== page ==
Gaming, the art of playing any game of chance; for instance, dice, E O, and Pharo-tables, etc.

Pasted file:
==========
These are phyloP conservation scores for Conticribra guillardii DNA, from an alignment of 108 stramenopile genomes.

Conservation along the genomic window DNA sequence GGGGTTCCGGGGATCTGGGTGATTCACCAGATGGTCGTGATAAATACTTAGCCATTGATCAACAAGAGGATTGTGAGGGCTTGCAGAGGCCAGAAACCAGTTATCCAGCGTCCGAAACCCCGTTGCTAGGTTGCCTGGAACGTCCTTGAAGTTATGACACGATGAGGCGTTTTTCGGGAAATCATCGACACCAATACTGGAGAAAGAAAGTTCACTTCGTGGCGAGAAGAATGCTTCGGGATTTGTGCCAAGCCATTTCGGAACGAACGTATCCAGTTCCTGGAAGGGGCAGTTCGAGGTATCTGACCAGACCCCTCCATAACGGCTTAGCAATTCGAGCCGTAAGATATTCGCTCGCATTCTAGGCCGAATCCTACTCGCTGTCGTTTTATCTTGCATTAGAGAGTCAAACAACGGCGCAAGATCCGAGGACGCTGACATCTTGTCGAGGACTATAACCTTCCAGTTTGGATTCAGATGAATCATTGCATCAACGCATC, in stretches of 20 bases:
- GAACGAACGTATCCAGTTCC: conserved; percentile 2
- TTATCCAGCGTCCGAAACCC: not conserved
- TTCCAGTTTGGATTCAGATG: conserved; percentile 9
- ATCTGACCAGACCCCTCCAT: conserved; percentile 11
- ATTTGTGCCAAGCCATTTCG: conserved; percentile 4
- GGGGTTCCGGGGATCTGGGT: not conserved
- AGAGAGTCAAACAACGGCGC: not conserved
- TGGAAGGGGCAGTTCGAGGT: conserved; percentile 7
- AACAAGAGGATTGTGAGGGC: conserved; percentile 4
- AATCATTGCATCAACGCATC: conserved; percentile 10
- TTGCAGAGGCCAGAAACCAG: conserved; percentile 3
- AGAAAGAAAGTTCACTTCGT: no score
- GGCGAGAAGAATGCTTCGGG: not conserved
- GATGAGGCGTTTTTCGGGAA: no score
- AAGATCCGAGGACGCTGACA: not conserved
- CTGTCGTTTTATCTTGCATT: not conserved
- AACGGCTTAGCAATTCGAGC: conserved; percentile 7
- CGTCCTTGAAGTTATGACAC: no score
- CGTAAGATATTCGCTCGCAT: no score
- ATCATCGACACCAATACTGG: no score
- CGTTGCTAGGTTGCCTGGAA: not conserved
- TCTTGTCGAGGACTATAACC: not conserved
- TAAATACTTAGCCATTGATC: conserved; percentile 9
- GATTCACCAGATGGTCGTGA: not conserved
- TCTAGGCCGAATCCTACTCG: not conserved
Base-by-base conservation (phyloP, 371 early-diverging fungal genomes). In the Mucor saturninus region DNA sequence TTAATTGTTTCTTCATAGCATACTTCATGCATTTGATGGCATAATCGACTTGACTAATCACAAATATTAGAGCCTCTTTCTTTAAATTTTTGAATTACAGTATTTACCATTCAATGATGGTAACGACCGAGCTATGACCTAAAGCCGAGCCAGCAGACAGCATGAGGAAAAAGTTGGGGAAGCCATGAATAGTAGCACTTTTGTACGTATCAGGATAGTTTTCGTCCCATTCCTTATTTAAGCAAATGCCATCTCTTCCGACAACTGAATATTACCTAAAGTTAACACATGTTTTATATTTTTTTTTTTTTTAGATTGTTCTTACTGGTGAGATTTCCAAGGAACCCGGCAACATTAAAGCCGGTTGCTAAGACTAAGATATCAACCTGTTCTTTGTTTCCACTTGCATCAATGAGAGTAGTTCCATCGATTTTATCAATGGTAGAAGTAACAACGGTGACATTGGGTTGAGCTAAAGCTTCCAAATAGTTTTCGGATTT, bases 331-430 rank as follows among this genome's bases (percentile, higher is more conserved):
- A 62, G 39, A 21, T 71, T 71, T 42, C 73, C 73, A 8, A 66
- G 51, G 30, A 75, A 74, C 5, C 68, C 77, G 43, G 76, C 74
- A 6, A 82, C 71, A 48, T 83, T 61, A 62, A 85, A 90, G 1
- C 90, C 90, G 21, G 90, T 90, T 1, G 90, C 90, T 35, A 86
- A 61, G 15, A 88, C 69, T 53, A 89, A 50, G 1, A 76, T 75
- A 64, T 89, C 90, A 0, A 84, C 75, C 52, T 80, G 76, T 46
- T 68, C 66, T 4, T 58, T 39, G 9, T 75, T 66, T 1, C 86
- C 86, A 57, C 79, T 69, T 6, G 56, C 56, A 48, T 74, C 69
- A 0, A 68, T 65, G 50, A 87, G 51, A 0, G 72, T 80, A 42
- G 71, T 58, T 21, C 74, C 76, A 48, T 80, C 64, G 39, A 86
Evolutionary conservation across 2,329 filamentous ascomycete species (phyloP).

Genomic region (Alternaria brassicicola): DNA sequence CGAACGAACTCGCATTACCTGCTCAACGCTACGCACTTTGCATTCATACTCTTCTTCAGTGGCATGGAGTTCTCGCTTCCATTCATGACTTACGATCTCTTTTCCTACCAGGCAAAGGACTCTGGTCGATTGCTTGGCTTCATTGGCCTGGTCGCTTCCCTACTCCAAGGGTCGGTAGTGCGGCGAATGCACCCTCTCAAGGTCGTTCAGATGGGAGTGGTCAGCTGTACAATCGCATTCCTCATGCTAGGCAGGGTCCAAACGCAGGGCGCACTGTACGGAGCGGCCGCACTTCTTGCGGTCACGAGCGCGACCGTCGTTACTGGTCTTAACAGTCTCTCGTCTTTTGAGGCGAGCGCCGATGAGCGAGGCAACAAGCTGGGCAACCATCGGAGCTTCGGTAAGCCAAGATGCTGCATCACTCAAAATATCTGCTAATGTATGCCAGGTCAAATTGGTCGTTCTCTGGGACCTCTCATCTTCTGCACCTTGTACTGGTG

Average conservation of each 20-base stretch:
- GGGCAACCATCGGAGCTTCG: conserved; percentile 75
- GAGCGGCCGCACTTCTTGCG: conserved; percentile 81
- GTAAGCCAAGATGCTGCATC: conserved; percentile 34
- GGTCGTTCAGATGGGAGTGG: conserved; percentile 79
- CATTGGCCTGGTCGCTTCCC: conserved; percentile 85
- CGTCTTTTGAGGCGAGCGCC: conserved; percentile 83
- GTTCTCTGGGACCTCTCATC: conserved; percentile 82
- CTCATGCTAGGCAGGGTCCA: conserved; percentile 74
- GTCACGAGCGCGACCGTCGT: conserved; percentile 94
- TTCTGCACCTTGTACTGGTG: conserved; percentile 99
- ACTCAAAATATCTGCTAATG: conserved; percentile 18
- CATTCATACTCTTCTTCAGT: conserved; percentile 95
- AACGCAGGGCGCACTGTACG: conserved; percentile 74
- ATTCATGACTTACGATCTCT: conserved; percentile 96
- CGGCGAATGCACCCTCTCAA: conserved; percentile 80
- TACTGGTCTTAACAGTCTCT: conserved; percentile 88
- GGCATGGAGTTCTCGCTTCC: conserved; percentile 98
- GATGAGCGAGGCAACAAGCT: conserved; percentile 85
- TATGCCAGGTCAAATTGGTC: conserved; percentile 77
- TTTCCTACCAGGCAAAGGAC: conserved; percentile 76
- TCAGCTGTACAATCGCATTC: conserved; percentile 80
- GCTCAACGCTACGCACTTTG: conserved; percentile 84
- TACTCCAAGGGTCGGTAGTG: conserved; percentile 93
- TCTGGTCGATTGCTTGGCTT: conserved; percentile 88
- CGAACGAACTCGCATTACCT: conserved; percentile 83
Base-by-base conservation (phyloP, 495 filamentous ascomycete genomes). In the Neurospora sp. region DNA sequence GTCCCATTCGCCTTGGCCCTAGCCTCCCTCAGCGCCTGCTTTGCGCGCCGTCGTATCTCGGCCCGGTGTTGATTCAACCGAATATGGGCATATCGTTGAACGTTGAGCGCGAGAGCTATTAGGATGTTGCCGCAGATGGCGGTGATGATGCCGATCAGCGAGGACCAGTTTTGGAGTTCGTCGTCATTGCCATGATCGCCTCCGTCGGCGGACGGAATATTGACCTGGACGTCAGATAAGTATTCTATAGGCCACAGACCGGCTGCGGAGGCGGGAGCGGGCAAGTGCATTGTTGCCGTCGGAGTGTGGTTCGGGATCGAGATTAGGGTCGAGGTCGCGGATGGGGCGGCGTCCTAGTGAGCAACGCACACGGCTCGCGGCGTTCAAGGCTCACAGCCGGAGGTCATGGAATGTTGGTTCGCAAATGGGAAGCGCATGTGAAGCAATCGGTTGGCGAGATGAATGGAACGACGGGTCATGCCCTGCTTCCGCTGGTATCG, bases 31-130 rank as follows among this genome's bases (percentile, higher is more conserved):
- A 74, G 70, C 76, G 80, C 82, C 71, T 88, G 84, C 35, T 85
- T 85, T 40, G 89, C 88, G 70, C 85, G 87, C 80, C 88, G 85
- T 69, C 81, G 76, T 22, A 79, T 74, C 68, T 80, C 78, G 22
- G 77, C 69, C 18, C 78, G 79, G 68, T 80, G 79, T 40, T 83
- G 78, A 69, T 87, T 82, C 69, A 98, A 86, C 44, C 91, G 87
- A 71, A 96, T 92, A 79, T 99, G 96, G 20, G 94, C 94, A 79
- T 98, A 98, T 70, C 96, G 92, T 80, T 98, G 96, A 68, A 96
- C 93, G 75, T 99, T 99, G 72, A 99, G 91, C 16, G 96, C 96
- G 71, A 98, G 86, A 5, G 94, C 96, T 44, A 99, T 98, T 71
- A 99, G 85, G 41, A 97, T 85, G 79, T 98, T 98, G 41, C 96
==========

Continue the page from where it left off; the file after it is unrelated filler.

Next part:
Gaming has at all times been regarded as pernicious to the morals of society, and is therefore prohibited under severe penalties. Thus, by the 16th Car. II. c. 7, if any person lose by playing or betting, more than l00l. at one time, he is not compellable to pay it; but the winner incurs a forfeiture of treble the value, one moiety of which belongs to the King, and the other to the informer. By the 9th Ann, c. 14, all bonds, etc. given for money won at play, or lent for the purpose of play, are utterly void; and, if any person lose at one time more than 101. he cannot sue the winner; or, if any one commit a fraud, and win more than 101. or any valuable article, he is liable to be indicted, and incurs a forfeiture of five times the value; beside which, he is to be deemed infamous, and liable to suffer such corporal punishment as is inflicted in cases of perjury. - By the 18thGEo. II. c. 34, the stilt. 9th Ann is farther enforced ; and, if any person is convicted of losing 101. or 201. at any sitting within twenty-four hours, he shall forfeit five times the sum. There are likewise various other penalties, which our limits do not permit us to spec fy. - Do-mestic readers have neither leisure nor inclination to spend their valuable time in the iniquitous practice of gambling : and, as those idle miscreants of society who waste their days in deep games, at the ultimate expence of the industrious husbandman, are seldom detected or punished, it were sincerely to be wished, that our salutary laws could be more rigidly enforced. But little prospect remains for the suppression of that vile amusement, which has lately spread its baneful influence even among women of rank and fashion ; since they find themselves encouraged and supported by a powerful phalanx, composed of great and wealthy, but unprincipled men, who consider their homes as gloomy abodes, in which they cannot devote themselves to every scene of riot and dissipation.